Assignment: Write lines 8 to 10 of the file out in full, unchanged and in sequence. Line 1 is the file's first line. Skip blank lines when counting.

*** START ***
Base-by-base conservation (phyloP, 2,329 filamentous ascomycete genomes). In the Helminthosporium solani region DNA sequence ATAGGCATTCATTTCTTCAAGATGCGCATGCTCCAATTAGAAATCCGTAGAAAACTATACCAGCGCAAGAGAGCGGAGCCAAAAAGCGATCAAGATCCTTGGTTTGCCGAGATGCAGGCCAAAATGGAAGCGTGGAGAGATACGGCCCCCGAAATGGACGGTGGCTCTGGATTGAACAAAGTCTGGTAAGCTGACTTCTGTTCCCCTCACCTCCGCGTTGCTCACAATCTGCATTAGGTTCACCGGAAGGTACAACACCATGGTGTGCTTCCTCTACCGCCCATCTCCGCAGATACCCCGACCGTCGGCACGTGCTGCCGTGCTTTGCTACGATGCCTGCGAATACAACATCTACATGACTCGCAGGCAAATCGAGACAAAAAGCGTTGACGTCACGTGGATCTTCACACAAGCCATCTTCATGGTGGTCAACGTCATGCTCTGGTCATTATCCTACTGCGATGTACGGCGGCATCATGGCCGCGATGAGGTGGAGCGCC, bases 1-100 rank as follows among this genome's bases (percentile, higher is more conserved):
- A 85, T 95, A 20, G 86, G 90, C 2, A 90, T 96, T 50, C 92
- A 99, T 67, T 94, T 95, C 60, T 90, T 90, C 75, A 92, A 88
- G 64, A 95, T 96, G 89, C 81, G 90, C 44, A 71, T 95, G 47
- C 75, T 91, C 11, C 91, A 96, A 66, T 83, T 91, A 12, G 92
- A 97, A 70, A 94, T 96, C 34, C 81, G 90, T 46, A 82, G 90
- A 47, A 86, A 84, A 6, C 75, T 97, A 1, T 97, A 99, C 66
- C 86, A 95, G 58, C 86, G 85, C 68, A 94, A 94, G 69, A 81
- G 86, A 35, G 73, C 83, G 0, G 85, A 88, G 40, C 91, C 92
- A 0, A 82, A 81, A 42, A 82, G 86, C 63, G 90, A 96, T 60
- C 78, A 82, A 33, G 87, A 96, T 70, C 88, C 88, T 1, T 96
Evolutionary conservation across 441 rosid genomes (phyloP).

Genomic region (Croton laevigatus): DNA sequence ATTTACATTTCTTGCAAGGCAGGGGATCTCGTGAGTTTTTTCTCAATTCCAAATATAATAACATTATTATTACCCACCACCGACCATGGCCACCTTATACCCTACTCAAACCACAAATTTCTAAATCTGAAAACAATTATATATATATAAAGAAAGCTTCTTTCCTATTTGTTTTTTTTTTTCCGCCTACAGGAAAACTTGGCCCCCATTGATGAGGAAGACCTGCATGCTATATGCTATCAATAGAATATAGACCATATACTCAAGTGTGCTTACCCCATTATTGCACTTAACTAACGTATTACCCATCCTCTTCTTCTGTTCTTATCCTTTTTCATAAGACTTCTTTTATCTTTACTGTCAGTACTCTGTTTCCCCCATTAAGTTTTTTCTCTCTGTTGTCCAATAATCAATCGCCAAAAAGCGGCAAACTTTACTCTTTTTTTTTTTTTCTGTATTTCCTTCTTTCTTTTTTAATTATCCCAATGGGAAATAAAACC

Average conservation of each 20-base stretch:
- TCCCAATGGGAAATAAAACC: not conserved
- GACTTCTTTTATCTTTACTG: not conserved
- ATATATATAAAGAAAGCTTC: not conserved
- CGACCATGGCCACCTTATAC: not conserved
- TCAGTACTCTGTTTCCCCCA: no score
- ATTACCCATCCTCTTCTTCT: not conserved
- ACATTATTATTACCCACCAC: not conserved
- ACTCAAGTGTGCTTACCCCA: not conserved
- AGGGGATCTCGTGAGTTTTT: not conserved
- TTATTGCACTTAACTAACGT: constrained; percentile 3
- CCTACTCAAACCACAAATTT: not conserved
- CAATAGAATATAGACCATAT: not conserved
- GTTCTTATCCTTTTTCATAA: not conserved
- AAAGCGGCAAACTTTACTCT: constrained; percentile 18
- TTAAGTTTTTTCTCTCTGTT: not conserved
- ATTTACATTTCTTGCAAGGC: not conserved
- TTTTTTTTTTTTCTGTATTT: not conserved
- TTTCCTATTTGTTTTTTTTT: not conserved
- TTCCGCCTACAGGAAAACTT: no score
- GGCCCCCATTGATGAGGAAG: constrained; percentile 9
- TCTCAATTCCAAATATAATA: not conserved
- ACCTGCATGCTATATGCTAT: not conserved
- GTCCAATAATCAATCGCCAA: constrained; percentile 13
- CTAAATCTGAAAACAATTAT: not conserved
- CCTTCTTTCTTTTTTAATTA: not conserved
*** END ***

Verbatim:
- C 86, A 95, G 58, C 86, G 85, C 68, A 94, A 94, G 69, A 81
- G 86, A 35, G 73, C 83, G 0, G 85, A 88, G 40, C 91, C 92
- A 0, A 82, A 81, A 42, A 82, G 86, C 63, G 90, A 96, T 60